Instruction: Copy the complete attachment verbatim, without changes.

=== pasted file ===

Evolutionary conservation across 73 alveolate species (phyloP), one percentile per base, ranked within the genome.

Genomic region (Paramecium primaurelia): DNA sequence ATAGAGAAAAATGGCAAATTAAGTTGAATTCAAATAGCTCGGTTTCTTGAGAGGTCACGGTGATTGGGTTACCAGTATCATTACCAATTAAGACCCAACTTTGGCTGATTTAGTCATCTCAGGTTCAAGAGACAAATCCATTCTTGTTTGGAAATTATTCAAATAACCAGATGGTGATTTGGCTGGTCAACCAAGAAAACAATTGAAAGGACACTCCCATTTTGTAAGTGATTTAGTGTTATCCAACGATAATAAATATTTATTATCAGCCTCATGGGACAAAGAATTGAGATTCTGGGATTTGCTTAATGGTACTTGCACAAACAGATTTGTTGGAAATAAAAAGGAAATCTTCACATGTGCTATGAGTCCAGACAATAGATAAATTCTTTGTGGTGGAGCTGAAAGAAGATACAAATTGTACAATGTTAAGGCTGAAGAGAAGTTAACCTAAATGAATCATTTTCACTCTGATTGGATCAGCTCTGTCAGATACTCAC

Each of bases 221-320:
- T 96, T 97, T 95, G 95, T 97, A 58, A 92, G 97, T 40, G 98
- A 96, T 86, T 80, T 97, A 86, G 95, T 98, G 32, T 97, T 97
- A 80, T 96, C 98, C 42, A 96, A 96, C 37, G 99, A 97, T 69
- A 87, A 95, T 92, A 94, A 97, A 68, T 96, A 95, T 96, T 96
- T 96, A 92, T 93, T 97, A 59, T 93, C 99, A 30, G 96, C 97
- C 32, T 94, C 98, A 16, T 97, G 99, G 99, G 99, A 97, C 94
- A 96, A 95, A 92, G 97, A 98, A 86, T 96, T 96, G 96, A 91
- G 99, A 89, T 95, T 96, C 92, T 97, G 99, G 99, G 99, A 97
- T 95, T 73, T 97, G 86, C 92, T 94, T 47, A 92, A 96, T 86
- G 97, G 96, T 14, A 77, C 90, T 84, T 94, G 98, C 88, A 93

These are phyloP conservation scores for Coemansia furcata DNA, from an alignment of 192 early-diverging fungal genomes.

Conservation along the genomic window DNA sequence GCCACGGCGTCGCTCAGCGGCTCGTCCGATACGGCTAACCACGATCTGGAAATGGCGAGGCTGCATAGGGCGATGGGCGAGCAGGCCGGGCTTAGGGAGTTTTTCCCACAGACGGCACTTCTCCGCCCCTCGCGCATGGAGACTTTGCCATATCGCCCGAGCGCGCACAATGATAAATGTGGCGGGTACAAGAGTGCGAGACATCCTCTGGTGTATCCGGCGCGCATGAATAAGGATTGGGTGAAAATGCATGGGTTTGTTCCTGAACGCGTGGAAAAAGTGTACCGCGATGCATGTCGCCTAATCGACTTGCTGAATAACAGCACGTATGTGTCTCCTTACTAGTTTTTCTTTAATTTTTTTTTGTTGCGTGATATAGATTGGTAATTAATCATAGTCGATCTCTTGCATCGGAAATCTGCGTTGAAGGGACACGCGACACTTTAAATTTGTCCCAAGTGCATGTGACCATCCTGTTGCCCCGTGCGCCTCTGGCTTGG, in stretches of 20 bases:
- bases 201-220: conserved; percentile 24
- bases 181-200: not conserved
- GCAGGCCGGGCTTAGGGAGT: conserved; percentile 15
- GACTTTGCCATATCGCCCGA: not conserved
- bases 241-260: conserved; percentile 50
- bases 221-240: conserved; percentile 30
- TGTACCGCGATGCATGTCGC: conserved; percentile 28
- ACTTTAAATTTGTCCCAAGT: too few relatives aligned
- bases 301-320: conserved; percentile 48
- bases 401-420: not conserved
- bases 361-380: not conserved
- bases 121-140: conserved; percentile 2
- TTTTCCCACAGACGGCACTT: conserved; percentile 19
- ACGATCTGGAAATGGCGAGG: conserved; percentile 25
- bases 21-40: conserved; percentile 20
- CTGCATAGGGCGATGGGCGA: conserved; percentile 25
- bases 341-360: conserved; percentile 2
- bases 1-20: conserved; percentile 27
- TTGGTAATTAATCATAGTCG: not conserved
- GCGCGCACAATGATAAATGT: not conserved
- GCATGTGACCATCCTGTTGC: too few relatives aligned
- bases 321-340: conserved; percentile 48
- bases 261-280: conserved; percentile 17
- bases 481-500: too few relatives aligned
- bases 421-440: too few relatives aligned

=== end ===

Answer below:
Evolutionary conservation across 73 alveolate species (phyloP), one percentile per base, ranked within the genome.

Genomic region (Paramecium primaurelia): DNA sequence ATAGAGAAAAATGGCAAATTAAGTTGAATTCAAATAGCTCGGTTTCTTGAGAGGTCACGGTGATTGGGTTACCAGTATCATTACCAATTAAGACCCAACTTTGGCTGATTTAGTCATCTCAGGTTCAAGAGACAAATCCATTCTTGTTTGGAAATTATTCAAATAACCAGATGGTGATTTGGCTGGTCAACCAAGAAAACAATTGAAAGGACACTCCCATTTTGTAAGTGATTTAGTGTTATCCAACGATAATAAATATTTATTATCAGCCTCATGGGACAAAGAATTGAGATTCTGGGATTTGCTTAATGGTACTTGCACAAACAGATTTGTTGGAAATAAAAAGGAAATCTTCACATGTGCTATGAGTCCAGACAATAGATAAATTCTTTGTGGTGGAGCTGAAAGAAGATACAAATTGTACAATGTTAAGGCTGAAGAGAAGTTAACCTAAATGAATCATTTTCACTCTGATTGGATCAGCTCTGTCAGATACTCAC

Each of bases 221-320:
- T 96, T 97, T 95, G 95, T 97, A 58, A 92, G 97, T 40, G 98
- A 96, T 86, T 80, T 97, A 86, G 95, T 98, G 32, T 97, T 97
- A 80, T 96, C 98, C 42, A 96, A 96, C 37, G 99, A 97, T 69
- A 87, A 95, T 92, A 94, A 97, A 68, T 96, A 95, T 96, T 96
- T 96, A 92, T 93, T 97, A 59, T 93, C 99, A 30, G 96, C 97
- C 32, T 94, C 98, A 16, T 97, G 99, G 99, G 99, A 97, C 94
- A 96, A 95, A 92, G 97, A 98, A 86, T 96, T 96, G 96, A 91
- G 99, A 89, T 95, T 96, C 92, T 97, G 99, G 99, G 99, A 97
- T 95, T 73, T 97, G 86, C 92, T 94, T 47, A 92, A 96, T 86
- G 97, G 96, T 14, A 77, C 90, T 84, T 94, G 98, C 88, A 93

These are phyloP conservation scores for Coemansia furcata DNA, from an alignment of 192 early-diverging fungal genomes.

Conservation along the genomic window DNA sequence GCCACGGCGTCGCTCAGCGGCTCGTCCGATACGGCTAACCACGATCTGGAAATGGCGAGGCTGCATAGGGCGATGGGCGAGCAGGCCGGGCTTAGGGAGTTTTTCCCACAGACGGCACTTCTCCGCCCCTCGCGCATGGAGACTTTGCCATATCGCCCGAGCGCGCACAATGATAAATGTGGCGGGTACAAGAGTGCGAGACATCCTCTGGTGTATCCGGCGCGCATGAATAAGGATTGGGTGAAAATGCATGGGTTTGTTCCTGAACGCGTGGAAAAAGTGTACCGCGATGCATGTCGCCTAATCGACTTGCTGAATAACAGCACGTATGTGTCTCCTTACTAGTTTTTCTTTAATTTTTTTTTGTTGCGTGATATAGATTGGTAATTAATCATAGTCGATCTCTTGCATCGGAAATCTGCGTTGAAGGGACACGCGACACTTTAAATTTGTCCCAAGTGCATGTGACCATCCTGTTGCCCCGTGCGCCTCTGGCTTGG, in stretches of 20 bases:
- bases 201-220: conserved; percentile 24
- bases 181-200: not conserved
- GCAGGCCGGGCTTAGGGAGT: conserved; percentile 15
- GACTTTGCCATATCGCCCGA: not conserved
- bases 241-260: conserved; percentile 50
- bases 221-240: conserved; percentile 30
- TGTACCGCGATGCATGTCGC: conserved; percentile 28
- ACTTTAAATTTGTCCCAAGT: too few relatives aligned
- bases 301-320: conserved; percentile 48
- bases 401-420: not conserved
- bases 361-380: not conserved
- bases 121-140: conserved; percentile 2
- TTTTCCCACAGACGGCACTT: conserved; percentile 19
- ACGATCTGGAAATGGCGAGG: conserved; percentile 25
- bases 21-40: conserved; percentile 20
- CTGCATAGGGCGATGGGCGA: conserved; percentile 25
- bases 341-360: conserved; percentile 2
- bases 1-20: conserved; percentile 27
- TTGGTAATTAATCATAGTCG: not conserved
- GCGCGCACAATGATAAATGT: not conserved
- GCATGTGACCATCCTGTTGC: too few relatives aligned
- bases 321-340: conserved; percentile 48
- bases 261-280: conserved; percentile 17
- bases 481-500: too few relatives aligned
- bases 421-440: too few relatives aligned